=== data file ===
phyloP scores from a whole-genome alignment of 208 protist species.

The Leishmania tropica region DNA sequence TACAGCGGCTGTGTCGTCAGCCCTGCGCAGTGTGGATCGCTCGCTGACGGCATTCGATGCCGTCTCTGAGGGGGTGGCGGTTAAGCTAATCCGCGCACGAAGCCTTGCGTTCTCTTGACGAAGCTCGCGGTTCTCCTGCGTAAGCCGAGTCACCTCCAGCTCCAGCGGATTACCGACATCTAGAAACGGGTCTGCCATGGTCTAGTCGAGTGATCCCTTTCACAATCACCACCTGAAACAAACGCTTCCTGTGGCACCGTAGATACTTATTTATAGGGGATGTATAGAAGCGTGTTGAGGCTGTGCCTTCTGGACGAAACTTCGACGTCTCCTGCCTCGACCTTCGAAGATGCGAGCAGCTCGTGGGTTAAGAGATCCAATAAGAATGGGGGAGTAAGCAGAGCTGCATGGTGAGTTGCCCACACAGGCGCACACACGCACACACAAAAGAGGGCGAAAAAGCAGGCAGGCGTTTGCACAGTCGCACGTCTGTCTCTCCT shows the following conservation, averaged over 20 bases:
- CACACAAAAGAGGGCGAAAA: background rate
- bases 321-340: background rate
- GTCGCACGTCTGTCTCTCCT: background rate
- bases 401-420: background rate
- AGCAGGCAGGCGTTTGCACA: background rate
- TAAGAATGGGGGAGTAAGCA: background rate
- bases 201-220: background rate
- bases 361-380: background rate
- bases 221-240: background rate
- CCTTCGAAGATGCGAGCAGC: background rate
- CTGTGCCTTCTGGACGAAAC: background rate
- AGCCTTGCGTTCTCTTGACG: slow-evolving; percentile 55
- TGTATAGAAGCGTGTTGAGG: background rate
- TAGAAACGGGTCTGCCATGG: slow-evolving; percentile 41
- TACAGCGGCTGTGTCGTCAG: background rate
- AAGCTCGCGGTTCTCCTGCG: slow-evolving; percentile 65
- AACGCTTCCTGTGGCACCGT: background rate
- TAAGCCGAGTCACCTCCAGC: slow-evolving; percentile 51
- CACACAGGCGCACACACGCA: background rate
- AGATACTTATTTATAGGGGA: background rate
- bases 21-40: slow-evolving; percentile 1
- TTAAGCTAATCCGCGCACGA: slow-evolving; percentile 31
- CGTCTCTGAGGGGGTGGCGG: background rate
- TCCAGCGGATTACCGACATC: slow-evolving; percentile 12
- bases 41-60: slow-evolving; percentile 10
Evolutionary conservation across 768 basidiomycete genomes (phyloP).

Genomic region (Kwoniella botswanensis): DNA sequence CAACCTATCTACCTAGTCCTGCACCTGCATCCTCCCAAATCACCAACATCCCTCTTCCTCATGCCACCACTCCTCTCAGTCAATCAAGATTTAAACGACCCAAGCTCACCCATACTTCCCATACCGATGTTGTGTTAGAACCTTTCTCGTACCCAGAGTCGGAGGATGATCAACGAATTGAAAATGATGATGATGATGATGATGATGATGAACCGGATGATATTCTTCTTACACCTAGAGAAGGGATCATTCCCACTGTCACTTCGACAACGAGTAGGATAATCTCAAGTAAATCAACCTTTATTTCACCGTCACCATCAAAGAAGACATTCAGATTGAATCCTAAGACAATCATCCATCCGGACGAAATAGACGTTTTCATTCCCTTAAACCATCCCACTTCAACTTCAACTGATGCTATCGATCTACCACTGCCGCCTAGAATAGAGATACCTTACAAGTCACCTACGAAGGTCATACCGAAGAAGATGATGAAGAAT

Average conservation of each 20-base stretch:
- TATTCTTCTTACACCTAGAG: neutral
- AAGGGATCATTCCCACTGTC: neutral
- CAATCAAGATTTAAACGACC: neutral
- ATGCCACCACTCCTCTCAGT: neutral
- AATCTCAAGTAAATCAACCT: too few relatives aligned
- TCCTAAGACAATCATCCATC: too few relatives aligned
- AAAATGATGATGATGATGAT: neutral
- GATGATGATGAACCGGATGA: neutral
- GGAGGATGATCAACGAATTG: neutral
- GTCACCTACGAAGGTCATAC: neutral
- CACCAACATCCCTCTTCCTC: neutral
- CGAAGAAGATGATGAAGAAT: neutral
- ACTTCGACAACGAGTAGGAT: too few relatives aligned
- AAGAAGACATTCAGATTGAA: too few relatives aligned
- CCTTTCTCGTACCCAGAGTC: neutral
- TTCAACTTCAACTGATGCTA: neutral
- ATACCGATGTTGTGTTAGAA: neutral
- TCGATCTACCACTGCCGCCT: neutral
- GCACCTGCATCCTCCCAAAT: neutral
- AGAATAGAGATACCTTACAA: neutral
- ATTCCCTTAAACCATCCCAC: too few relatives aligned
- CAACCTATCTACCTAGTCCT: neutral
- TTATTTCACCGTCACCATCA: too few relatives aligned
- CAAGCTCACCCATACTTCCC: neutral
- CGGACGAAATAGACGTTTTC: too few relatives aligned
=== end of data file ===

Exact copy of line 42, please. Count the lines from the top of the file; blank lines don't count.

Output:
- CGAAGAAGATGATGAAGAAT: neutral